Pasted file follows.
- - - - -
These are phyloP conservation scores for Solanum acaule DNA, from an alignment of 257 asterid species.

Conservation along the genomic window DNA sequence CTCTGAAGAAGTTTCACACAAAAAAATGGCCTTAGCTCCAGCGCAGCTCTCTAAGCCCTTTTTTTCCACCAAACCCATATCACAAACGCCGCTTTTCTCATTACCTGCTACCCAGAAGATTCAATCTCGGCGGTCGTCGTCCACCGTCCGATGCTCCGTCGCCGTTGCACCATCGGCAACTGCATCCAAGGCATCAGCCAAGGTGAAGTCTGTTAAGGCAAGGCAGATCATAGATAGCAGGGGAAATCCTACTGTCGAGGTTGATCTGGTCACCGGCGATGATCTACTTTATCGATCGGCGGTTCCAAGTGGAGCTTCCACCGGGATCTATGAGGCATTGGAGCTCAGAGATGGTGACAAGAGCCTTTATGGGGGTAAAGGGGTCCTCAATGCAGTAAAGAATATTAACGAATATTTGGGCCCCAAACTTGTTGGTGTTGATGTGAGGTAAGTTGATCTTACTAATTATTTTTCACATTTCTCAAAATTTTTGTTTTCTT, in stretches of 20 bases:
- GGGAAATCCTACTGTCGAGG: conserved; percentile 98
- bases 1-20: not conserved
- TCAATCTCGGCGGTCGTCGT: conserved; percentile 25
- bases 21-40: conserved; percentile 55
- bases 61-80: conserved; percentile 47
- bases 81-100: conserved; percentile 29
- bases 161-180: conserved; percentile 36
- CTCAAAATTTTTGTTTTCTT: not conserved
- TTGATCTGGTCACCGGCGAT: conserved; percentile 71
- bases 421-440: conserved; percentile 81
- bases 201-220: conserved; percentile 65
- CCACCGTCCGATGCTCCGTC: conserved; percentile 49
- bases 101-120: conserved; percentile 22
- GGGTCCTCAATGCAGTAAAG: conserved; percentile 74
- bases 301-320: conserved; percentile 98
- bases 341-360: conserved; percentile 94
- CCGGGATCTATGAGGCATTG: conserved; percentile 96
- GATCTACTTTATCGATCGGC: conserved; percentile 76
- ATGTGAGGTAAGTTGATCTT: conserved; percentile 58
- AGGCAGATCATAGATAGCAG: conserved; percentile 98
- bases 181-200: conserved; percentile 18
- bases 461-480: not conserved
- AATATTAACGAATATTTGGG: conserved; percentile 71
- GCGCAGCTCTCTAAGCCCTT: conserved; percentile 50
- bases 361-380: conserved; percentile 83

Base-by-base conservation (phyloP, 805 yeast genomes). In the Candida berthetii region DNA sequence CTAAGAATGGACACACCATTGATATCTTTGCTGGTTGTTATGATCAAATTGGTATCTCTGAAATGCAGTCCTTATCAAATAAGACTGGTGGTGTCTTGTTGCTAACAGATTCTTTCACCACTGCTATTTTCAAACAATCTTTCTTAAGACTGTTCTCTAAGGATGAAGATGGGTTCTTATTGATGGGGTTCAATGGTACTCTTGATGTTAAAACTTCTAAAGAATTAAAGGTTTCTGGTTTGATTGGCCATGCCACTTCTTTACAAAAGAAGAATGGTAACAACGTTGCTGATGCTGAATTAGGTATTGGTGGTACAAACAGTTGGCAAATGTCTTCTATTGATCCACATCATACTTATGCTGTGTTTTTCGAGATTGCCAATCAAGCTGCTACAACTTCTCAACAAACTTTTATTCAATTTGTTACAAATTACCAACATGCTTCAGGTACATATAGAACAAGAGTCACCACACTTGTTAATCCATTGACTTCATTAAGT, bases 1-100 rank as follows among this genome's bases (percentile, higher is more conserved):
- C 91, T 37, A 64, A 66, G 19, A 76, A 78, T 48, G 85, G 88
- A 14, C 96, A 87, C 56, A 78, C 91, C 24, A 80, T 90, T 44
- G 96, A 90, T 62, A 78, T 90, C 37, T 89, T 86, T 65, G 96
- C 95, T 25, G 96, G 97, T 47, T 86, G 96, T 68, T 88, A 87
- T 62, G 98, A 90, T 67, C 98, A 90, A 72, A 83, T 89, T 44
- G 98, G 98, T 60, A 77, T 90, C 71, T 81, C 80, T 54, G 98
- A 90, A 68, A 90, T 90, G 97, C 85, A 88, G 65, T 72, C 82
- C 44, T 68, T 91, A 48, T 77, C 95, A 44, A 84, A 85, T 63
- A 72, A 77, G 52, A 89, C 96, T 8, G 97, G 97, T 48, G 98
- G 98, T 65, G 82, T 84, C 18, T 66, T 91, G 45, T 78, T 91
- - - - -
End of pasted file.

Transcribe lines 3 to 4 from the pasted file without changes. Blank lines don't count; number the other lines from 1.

- GGGAAATCCTACTGTCGAGG: conserved; percentile 98
- bases 1-20: not conserved